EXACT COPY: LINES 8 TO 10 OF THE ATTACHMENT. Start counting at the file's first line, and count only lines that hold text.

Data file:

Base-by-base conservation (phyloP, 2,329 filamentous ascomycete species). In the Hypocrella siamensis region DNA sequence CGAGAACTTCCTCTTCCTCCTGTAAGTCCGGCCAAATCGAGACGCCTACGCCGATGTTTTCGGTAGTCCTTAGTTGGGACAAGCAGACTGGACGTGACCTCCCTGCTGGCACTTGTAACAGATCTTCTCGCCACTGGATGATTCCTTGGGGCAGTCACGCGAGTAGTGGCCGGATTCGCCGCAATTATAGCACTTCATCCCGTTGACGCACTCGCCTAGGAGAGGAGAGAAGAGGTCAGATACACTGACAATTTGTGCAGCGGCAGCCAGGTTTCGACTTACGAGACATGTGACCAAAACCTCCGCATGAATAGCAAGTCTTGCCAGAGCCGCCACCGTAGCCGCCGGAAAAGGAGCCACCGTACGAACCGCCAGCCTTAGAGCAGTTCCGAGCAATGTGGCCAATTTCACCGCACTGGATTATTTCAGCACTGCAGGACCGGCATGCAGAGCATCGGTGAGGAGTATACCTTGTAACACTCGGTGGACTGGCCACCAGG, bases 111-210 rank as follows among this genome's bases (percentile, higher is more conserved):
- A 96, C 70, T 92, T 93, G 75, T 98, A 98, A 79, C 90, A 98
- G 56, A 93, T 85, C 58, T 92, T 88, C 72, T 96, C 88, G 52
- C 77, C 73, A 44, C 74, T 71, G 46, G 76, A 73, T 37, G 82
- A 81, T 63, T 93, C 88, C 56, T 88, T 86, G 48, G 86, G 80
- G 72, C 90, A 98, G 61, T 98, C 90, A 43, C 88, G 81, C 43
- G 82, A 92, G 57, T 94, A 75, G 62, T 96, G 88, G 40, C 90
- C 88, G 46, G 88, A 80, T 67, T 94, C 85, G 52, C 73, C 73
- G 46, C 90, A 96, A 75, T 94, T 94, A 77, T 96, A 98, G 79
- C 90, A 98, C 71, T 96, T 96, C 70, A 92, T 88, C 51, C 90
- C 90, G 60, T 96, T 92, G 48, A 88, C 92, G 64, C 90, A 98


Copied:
- C 88, G 46, G 88, A 80, T 67, T 94, C 85, G 52, C 73, C 73
- G 46, C 90, A 96, A 75, T 94, T 94, A 77, T 96, A 98, G 79
- C 90, A 98, C 71, T 96, T 96, C 70, A 92, T 88, C 51, C 90